In a very recently published decision of 4 March 2011 the Swiss Federal Supreme Court dealt with the decision of the Enlarged Board of Appeal 2/08 and approved a dosage regime for a pharmaceutical product as patentable subject matter of a Swiss type claim under the EPC 1973. According to the Supreme Court such claim is patentable subject matter and can be valid if the dosage regime is new and inventive.
The decision was preceded by the following dispute:
On 28 March 2007 the European Patent EP 1 175 904, relating to the use of alendronic acid in the treatment of osteoporosis, was granted to Merck & Co., Inc., New Jersey (Merck). Alendronic acid is also an active ingredient of Merck’s product “Fosamax”, which was first marketed for use in treatment of osteoporosis by oral administration of 10mg alendronic acid once a day. Later, Merck brought a new form of Fosamax with a new dosage regime onto the market and had sought patent protection for this new dosage regime.
Claim 1 of the Merck patent EP ‘904 reads as follows: The use of alendronic acid in the manufacture of a medicament for treating osteoporosis in a human in need of such treatment, where said medicament is orally administered to said human as a unit dosage comprising about 70mg of the aldendronate compound, on an alendronic acid active weight basis, according to a continuous schedule having a once-weekly dosing interval. (Emphasis added).
On 29 March 2007 the Swiss generic companies Mepha Pharma AG and Mepha AG brought a proceeding before the Commercial Court of Zurich against Merck asserting the Swiss part of the European patent to be invalid. The Commercial Court held that the only feature likely to confer novelty on claim 1 was the dosage regime. The Commercial Court of Zurich concluded that the dosage regime was a method of therapeutic treatment and thus was excluded from patentability according to Art. 2(2)(a) of the Swiss Patent Act and Art. 52(4) EPC 1973. Unhappy with this outcome, Merck appealed the decision to the Swiss Federal Supreme Court.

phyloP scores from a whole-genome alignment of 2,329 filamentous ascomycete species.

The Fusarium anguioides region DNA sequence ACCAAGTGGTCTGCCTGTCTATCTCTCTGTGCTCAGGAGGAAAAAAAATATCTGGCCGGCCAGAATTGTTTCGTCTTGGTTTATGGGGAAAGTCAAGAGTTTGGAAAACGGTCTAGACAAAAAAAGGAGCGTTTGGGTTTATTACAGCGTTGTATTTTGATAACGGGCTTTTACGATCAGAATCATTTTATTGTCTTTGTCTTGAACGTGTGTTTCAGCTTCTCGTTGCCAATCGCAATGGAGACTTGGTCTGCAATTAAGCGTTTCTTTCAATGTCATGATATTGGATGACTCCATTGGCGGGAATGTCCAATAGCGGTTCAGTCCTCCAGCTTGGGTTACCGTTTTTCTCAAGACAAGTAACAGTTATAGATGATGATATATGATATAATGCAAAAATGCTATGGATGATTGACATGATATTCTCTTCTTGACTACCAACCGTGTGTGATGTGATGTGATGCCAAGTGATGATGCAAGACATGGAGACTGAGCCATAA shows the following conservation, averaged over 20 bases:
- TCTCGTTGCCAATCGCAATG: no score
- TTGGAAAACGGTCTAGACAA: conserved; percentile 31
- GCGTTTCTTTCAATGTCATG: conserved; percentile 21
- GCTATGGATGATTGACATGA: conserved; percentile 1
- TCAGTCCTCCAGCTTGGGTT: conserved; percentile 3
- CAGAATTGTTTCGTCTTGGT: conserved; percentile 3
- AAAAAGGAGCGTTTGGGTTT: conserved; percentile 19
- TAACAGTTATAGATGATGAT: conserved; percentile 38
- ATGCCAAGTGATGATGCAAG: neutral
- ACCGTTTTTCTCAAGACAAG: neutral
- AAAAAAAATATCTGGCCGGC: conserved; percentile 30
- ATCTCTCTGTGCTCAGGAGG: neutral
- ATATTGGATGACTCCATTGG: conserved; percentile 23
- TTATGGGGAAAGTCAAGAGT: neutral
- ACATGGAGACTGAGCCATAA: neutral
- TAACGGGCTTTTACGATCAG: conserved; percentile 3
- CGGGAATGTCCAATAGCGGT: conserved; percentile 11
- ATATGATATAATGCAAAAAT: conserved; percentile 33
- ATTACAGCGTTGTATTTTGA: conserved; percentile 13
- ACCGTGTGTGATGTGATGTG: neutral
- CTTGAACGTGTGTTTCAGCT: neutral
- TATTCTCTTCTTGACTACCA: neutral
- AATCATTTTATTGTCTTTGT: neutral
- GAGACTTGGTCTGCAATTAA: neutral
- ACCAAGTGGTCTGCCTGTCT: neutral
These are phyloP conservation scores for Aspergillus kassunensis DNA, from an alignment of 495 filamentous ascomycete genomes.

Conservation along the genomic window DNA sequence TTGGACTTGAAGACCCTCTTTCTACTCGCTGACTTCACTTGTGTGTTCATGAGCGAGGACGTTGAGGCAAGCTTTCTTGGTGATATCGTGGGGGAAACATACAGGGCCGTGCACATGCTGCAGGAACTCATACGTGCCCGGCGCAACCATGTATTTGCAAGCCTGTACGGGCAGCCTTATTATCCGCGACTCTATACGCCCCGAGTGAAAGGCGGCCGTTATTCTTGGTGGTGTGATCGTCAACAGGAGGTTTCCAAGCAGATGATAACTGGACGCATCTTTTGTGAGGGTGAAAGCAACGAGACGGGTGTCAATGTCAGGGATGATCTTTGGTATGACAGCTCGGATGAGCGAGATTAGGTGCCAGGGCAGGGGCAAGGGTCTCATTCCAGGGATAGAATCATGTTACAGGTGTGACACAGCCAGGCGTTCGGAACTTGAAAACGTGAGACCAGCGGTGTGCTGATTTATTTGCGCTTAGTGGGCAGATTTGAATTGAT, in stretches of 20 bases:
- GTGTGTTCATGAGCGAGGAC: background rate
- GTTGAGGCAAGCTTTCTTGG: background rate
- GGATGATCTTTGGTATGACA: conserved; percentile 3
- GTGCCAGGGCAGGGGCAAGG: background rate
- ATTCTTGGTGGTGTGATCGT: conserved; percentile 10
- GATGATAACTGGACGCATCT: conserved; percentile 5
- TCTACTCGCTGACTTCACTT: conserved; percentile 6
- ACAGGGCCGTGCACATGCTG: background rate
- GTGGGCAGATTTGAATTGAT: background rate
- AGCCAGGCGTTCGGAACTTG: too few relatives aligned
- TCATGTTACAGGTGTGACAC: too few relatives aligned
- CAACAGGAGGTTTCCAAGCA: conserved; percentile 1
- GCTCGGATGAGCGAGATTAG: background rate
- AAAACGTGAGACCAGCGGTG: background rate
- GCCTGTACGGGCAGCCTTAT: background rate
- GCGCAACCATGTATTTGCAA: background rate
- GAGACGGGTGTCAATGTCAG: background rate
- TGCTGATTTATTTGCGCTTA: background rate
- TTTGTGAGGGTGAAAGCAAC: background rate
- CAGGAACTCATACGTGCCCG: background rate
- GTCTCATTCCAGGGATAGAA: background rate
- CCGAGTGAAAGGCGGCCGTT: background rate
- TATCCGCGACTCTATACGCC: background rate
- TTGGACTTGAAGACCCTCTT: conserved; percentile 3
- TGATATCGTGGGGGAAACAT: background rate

Making reference to the European case law (the G 2/08 decision had been published in the meantime), the Swiss Federal Supreme Court first pointed out that Art. 53(c) EPC 2000 (= Art. 52(4) EPC 1973) clearly drew a borderline between non-patentable method claims directed to therapeutic treatments on the one hand and patentable product claims, in particular substances or compositions for use in such methods on the other hand. Art. 54(4) EPC 2000 (= Art. 54(5) EPC 1973) has consistently been interpreted to provide that a product (substance or composition) already known per se may be granted patent protection, provided, said product has not yet been used for a therapeutic treatment.
The Swiss Federal Supreme Court noted that in contrast to the EPC 1973, Art. 54(5) EPC 2000 expressly allowed patent protection for substances or compositions already known as medicines. Under the EPC 1973 this lacuna was filled by the “Swiss type claims” providing patent protection for second (and subsequent) medical indications by means of claims directed to the use of a substance or composition for the manufacture of a medicament for a specified new and inventive therapeutic application.
In the view of the Swiss Federal Supreme Court, Swiss type claims with new dosage regimes are patentable subject matter under the EPC 1973 even in cases where the already known active agent is used for the treatment of the same illness.
As a result, the Swiss Supreme Court reversed the decision of the Commercial Court and sent the case back for a new decision on the merits. The Commercial Court will have to assess, inter alia, novelty and inventive step of the invention.